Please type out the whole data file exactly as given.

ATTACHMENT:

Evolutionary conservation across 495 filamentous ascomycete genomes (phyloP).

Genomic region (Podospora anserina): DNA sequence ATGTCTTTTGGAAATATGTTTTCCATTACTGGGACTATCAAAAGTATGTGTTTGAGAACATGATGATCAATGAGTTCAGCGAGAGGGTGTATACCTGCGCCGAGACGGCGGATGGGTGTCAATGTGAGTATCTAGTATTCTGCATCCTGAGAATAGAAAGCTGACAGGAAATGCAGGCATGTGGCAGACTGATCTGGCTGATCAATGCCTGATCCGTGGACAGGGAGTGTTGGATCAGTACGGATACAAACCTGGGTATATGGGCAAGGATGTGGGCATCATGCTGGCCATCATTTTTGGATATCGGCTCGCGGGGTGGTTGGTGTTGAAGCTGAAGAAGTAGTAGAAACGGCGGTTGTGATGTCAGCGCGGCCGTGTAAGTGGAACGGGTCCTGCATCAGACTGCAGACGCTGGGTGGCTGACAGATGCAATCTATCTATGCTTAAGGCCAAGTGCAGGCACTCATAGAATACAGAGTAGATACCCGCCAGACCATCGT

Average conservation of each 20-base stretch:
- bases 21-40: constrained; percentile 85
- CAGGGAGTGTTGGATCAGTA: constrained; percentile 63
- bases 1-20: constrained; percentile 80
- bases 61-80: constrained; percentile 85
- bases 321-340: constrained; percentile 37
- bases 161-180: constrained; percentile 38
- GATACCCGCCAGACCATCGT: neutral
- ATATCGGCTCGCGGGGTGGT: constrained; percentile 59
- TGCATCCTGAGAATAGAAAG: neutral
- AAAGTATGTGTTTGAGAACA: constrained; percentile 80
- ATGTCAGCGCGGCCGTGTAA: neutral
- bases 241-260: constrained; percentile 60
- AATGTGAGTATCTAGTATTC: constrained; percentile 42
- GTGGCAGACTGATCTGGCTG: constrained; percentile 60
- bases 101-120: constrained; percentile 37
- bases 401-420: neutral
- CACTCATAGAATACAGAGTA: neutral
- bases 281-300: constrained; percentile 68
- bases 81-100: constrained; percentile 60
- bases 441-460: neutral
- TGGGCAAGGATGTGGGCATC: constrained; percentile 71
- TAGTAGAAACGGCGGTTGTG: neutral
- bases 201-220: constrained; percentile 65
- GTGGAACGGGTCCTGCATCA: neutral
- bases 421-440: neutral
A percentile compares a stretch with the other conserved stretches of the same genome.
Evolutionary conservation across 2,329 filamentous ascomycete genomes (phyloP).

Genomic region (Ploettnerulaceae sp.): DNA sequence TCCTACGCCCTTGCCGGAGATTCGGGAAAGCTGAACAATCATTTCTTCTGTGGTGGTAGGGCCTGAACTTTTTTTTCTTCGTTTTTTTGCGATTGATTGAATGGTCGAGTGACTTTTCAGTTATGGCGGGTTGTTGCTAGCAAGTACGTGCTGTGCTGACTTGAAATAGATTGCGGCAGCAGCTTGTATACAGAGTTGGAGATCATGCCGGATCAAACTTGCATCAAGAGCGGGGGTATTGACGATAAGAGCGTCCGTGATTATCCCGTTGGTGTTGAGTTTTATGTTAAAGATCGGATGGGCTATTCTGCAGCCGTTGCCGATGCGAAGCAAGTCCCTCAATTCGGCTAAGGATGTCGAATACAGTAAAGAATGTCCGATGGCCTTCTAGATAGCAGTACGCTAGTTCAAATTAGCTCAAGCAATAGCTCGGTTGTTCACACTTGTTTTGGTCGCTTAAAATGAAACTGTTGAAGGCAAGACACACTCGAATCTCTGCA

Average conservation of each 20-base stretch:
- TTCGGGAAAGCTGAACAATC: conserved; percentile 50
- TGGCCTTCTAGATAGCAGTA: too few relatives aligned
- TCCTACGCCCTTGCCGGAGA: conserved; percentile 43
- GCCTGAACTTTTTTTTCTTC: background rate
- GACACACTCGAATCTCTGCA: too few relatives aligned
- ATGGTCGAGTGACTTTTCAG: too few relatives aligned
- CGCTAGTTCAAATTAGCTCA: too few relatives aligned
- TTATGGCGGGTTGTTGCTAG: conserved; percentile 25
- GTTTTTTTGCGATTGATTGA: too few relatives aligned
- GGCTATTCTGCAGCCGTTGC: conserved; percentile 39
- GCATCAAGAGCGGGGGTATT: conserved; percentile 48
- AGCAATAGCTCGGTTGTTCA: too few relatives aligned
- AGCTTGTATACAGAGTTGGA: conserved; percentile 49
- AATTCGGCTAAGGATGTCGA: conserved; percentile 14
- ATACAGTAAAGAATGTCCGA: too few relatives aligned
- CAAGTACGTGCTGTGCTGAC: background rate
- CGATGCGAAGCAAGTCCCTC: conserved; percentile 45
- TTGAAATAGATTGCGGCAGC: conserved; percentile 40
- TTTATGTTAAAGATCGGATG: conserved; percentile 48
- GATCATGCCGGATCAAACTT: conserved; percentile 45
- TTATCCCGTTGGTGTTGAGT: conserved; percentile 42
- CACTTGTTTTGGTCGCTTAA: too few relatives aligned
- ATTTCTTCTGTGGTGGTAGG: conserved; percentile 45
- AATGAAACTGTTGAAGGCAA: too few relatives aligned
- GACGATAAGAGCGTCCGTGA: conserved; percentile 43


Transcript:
Evolutionary conservation across 495 filamentous ascomycete genomes (phyloP).

Genomic region (Podospora anserina): DNA sequence ATGTCTTTTGGAAATATGTTTTCCATTACTGGGACTATCAAAAGTATGTGTTTGAGAACATGATGATCAATGAGTTCAGCGAGAGGGTGTATACCTGCGCCGAGACGGCGGATGGGTGTCAATGTGAGTATCTAGTATTCTGCATCCTGAGAATAGAAAGCTGACAGGAAATGCAGGCATGTGGCAGACTGATCTGGCTGATCAATGCCTGATCCGTGGACAGGGAGTGTTGGATCAGTACGGATACAAACCTGGGTATATGGGCAAGGATGTGGGCATCATGCTGGCCATCATTTTTGGATATCGGCTCGCGGGGTGGTTGGTGTTGAAGCTGAAGAAGTAGTAGAAACGGCGGTTGTGATGTCAGCGCGGCCGTGTAAGTGGAACGGGTCCTGCATCAGACTGCAGACGCTGGGTGGCTGACAGATGCAATCTATCTATGCTTAAGGCCAAGTGCAGGCACTCATAGAATACAGAGTAGATACCCGCCAGACCATCGT

Average conservation of each 20-base stretch:
- bases 21-40: constrained; percentile 85
- CAGGGAGTGTTGGATCAGTA: constrained; percentile 63
- bases 1-20: constrained; percentile 80
- bases 61-80: constrained; percentile 85
- bases 321-340: constrained; percentile 37
- bases 161-180: constrained; percentile 38
- GATACCCGCCAGACCATCGT: neutral
- ATATCGGCTCGCGGGGTGGT: constrained; percentile 59
- TGCATCCTGAGAATAGAAAG: neutral
- AAAGTATGTGTTTGAGAACA: constrained; percentile 80
- ATGTCAGCGCGGCCGTGTAA: neutral
- bases 241-260: constrained; percentile 60
- AATGTGAGTATCTAGTATTC: constrained; percentile 42
- GTGGCAGACTGATCTGGCTG: constrained; percentile 60
- bases 101-120: constrained; percentile 37
- bases 401-420: neutral
- CACTCATAGAATACAGAGTA: neutral
- bases 281-300: constrained; percentile 68
- bases 81-100: constrained; percentile 60
- bases 441-460: neutral
- TGGGCAAGGATGTGGGCATC: constrained; percentile 71
- TAGTAGAAACGGCGGTTGTG: neutral
- bases 201-220: constrained; percentile 65
- GTGGAACGGGTCCTGCATCA: neutral
- bases 421-440: neutral
A percentile compares a stretch with the other conserved stretches of the same genome.
Evolutionary conservation across 2,329 filamentous ascomycete genomes (phyloP).

Genomic region (Ploettnerulaceae sp.): DNA sequence TCCTACGCCCTTGCCGGAGATTCGGGAAAGCTGAACAATCATTTCTTCTGTGGTGGTAGGGCCTGAACTTTTTTTTCTTCGTTTTTTTGCGATTGATTGAATGGTCGAGTGACTTTTCAGTTATGGCGGGTTGTTGCTAGCAAGTACGTGCTGTGCTGACTTGAAATAGATTGCGGCAGCAGCTTGTATACAGAGTTGGAGATCATGCCGGATCAAACTTGCATCAAGAGCGGGGGTATTGACGATAAGAGCGTCCGTGATTATCCCGTTGGTGTTGAGTTTTATGTTAAAGATCGGATGGGCTATTCTGCAGCCGTTGCCGATGCGAAGCAAGTCCCTCAATTCGGCTAAGGATGTCGAATACAGTAAAGAATGTCCGATGGCCTTCTAGATAGCAGTACGCTAGTTCAAATTAGCTCAAGCAATAGCTCGGTTGTTCACACTTGTTTTGGTCGCTTAAAATGAAACTGTTGAAGGCAAGACACACTCGAATCTCTGCA

Average conservation of each 20-base stretch:
- TTCGGGAAAGCTGAACAATC: conserved; percentile 50
- TGGCCTTCTAGATAGCAGTA: too few relatives aligned
- TCCTACGCCCTTGCCGGAGA: conserved; percentile 43
- GCCTGAACTTTTTTTTCTTC: background rate
- GACACACTCGAATCTCTGCA: too few relatives aligned
- ATGGTCGAGTGACTTTTCAG: too few relatives aligned
- CGCTAGTTCAAATTAGCTCA: too few relatives aligned
- TTATGGCGGGTTGTTGCTAG: conserved; percentile 25
- GTTTTTTTGCGATTGATTGA: too few relatives aligned
- GGCTATTCTGCAGCCGTTGC: conserved; percentile 39
- GCATCAAGAGCGGGGGTATT: conserved; percentile 48
- AGCAATAGCTCGGTTGTTCA: too few relatives aligned
- AGCTTGTATACAGAGTTGGA: conserved; percentile 49
- AATTCGGCTAAGGATGTCGA: conserved; percentile 14
- ATACAGTAAAGAATGTCCGA: too few relatives aligned
- CAAGTACGTGCTGTGCTGAC: background rate
- CGATGCGAAGCAAGTCCCTC: conserved; percentile 45
- TTGAAATAGATTGCGGCAGC: conserved; percentile 40
- TTTATGTTAAAGATCGGATG: conserved; percentile 48
- GATCATGCCGGATCAAACTT: conserved; percentile 45
- TTATCCCGTTGGTGTTGAGT: conserved; percentile 42
- CACTTGTTTTGGTCGCTTAA: too few relatives aligned
- ATTTCTTCTGTGGTGGTAGG: conserved; percentile 45
- AATGAAACTGTTGAAGGCAA: too few relatives aligned
- GACGATAAGAGCGTCCGTGA: conserved; percentile 43